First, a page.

In his Revisionist History podcast, Malcolm Gladwell devoted two hour-long episodes to memory, how it works and how trustworthy it is.
In the first episode, ‘A Polite Word For A Liar’, Gladwell breaks down how our memories work and why sometimes they get confused.
He cites a study called ‘flashbulb studies’ which asked people to recall where they were for major events. They would be asked who they were with, what they wore, what they did after and so on.
They would then return months and years later and repeat the study with the same people. The results showed that most people altered their stories in parts and some were even completely different.
This didn’t mean people lied the first time, it just showed how unreliable memory is as a tool for recounting events.
When I was doing the Classic Game Club and retelling the story of Celtic’s 6-2 victory over Rangers in the Old Firm in 2000, Off The Ball's Eoin Sheahan asked the obvious question of and Stephen Doyle and I - where were you for this game?
Stephen’s answer was detailed and even included some trivia about life in Ireland at a time when publicans were ordered by law not to serve alcohol during the ‘holy hour’ (friendly reminder this was just 20 years ago).
My response, on the other hand, didn’t provide quite as much information because, frankly, I don’t know where - or if - I watched the game live.
What I know is that I was on the cusp of turning five and I was probably off building a house out of lego instead of in the pub shouting at the telly while holding a plastic non-spill cup.
This got me thinking about our memory and relationship with football as a whole. Why did I feel so strongly about a game I most likely didn’t watch live? I was barely old enough to tie my shoelaces yet I still had an emotional response to the match.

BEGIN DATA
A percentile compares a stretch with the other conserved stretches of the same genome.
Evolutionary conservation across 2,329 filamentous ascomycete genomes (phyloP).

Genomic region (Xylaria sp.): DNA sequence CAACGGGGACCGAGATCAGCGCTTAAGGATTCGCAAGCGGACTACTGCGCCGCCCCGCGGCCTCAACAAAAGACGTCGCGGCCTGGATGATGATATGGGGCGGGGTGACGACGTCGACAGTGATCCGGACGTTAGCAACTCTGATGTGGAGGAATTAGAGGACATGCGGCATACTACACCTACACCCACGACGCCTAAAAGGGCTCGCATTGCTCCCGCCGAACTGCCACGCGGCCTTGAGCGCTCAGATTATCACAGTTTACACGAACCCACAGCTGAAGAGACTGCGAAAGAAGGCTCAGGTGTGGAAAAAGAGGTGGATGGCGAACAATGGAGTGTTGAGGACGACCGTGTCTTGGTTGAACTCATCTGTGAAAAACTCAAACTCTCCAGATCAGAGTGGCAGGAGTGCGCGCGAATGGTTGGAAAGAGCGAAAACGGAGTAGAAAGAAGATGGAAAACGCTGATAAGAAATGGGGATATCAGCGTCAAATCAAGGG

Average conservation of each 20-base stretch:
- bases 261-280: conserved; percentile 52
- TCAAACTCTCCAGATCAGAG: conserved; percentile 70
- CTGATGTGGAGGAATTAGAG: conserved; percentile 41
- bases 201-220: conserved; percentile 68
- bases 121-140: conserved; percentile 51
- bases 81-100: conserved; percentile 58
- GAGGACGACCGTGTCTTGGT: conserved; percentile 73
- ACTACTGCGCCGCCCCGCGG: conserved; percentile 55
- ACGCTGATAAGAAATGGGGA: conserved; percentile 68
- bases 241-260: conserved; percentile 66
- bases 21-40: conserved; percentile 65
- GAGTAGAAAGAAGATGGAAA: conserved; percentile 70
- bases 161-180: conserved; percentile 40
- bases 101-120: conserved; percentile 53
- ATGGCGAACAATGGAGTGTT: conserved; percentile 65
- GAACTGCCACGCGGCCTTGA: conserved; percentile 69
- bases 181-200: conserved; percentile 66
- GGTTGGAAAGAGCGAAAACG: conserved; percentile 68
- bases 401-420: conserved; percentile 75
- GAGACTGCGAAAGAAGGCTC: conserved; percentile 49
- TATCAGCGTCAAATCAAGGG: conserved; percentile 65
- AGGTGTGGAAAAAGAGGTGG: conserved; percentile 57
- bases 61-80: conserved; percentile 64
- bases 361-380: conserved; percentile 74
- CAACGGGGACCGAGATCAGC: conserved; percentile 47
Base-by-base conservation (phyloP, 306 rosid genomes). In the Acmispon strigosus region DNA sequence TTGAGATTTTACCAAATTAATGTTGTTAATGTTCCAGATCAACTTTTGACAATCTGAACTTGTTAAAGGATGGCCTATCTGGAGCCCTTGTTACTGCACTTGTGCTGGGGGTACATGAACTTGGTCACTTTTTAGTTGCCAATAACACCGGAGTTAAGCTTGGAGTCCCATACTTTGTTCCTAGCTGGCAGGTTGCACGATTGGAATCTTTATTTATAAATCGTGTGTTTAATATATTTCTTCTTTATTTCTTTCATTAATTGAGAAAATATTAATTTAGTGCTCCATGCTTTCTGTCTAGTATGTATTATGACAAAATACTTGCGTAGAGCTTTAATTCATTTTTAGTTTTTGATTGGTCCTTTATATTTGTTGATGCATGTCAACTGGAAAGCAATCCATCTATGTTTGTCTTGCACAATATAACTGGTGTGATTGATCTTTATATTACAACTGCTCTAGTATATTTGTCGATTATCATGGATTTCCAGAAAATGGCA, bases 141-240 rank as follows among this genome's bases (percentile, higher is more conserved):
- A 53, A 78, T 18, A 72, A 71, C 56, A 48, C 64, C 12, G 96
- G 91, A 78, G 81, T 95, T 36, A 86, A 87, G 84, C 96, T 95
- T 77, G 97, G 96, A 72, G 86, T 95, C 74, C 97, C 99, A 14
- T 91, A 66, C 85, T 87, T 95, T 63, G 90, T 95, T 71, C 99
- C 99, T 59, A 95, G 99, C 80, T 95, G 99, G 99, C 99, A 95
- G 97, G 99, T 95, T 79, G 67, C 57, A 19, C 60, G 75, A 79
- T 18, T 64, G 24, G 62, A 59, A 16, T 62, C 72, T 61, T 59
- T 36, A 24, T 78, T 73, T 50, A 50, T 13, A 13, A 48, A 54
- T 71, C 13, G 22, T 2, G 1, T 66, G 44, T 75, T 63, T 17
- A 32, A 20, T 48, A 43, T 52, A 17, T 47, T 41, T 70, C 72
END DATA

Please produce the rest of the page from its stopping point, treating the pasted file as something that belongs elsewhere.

Being one of the younger members of the Off The Ball team, this is a common theme for me. For example, while most of the team was working when Roy Keane walked out of the World Cup in 2002 - I was in higher infants.
My two strongest memories of the World Cup is sixth class, singing the national anthem before the game against Cameroon and watching Keane take Triggs for a walk on the news after he returned home. The rest of it, I remember through video and books.
Still, I would consider the 2002 World Cup to be the first major tournament I remember. I still feel as strongly as the next person about the split in camp and the feeling of a missed opportunity still lingers with me.
Obviously, people who attended these events have specific memories of them. Who they were with and what they were drinking at the time (it’s almost always Guinness!).
However, take the flashbulb test into consideration. Is it possible that I actually remember the World Cup better than those who remember it in real-time?
The argument probably isn’t going to hold up but does that matter? The interesting thing for me is the feeling I have for an event I was too young to remember whether I actually watched at the time.
The joy I feel when watching Henrik Larsson chip the ball into the net and running with his tongue out as 60,000 Celtic fans go wild is not altered by the fact I didn’t see it at the time.
The brilliant thing about Classic Game Club is that we get to revisit times in the past where we awake some unexplained emotion. Without watching the game back, most of us won’t remember it perfectly, anyway.
One day in the office, someone asked me what age I was for Italia 90? I wasn’t alive.
Yet every time I hear ‘Put Em’ Under Pressure’, Big Jack’s smiling head in the Italian sunshine is the first thing I remember.
That’s the beauty of sport. Great matches live longer than memory.
WATCH: CLASSIC GAMES CLUB - CELTIC 6-2 RANGERS - 2000